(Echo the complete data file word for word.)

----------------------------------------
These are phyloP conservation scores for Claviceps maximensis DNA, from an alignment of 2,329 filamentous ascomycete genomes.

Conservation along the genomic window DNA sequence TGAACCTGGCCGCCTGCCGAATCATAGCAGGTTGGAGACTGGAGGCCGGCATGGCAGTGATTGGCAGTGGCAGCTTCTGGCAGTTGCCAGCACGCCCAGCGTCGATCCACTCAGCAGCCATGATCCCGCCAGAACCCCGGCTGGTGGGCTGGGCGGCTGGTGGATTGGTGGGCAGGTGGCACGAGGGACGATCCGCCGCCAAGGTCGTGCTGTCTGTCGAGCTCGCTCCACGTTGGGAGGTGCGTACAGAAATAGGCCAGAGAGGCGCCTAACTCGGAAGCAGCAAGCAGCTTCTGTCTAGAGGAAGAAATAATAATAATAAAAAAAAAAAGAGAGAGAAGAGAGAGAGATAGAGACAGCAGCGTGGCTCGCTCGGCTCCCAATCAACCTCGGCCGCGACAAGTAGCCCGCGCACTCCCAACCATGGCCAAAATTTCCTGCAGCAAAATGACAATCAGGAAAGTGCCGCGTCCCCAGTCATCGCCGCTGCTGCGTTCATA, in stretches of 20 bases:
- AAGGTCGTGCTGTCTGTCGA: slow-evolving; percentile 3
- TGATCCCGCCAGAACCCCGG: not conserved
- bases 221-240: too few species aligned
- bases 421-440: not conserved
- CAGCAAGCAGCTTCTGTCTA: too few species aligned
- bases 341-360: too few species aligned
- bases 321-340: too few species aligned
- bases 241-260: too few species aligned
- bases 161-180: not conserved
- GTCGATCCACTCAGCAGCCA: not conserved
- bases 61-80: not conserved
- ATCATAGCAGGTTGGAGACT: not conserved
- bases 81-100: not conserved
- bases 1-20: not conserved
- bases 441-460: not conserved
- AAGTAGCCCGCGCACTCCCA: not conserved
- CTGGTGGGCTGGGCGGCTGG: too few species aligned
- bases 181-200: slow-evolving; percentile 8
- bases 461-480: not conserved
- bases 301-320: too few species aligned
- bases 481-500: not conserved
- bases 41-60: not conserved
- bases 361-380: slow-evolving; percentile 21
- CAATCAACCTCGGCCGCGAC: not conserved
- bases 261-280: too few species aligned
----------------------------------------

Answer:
These are phyloP conservation scores for Claviceps maximensis DNA, from an alignment of 2,329 filamentous ascomycete genomes.

Conservation along the genomic window DNA sequence TGAACCTGGCCGCCTGCCGAATCATAGCAGGTTGGAGACTGGAGGCCGGCATGGCAGTGATTGGCAGTGGCAGCTTCTGGCAGTTGCCAGCACGCCCAGCGTCGATCCACTCAGCAGCCATGATCCCGCCAGAACCCCGGCTGGTGGGCTGGGCGGCTGGTGGATTGGTGGGCAGGTGGCACGAGGGACGATCCGCCGCCAAGGTCGTGCTGTCTGTCGAGCTCGCTCCACGTTGGGAGGTGCGTACAGAAATAGGCCAGAGAGGCGCCTAACTCGGAAGCAGCAAGCAGCTTCTGTCTAGAGGAAGAAATAATAATAATAAAAAAAAAAAGAGAGAGAAGAGAGAGAGATAGAGACAGCAGCGTGGCTCGCTCGGCTCCCAATCAACCTCGGCCGCGACAAGTAGCCCGCGCACTCCCAACCATGGCCAAAATTTCCTGCAGCAAAATGACAATCAGGAAAGTGCCGCGTCCCCAGTCATCGCCGCTGCTGCGTTCATA, in stretches of 20 bases:
- AAGGTCGTGCTGTCTGTCGA: slow-evolving; percentile 3
- TGATCCCGCCAGAACCCCGG: not conserved
- bases 221-240: too few species aligned
- bases 421-440: not conserved
- CAGCAAGCAGCTTCTGTCTA: too few species aligned
- bases 341-360: too few species aligned
- bases 321-340: too few species aligned
- bases 241-260: too few species aligned
- bases 161-180: not conserved
- GTCGATCCACTCAGCAGCCA: not conserved
- bases 61-80: not conserved
- ATCATAGCAGGTTGGAGACT: not conserved
- bases 81-100: not conserved
- bases 1-20: not conserved
- bases 441-460: not conserved
- AAGTAGCCCGCGCACTCCCA: not conserved
- CTGGTGGGCTGGGCGGCTGG: too few species aligned
- bases 181-200: slow-evolving; percentile 8
- bases 461-480: not conserved
- bases 301-320: too few species aligned
- bases 481-500: not conserved
- bases 41-60: not conserved
- bases 361-380: slow-evolving; percentile 21
- CAATCAACCTCGGCCGCGAC: not conserved
- bases 261-280: too few species aligned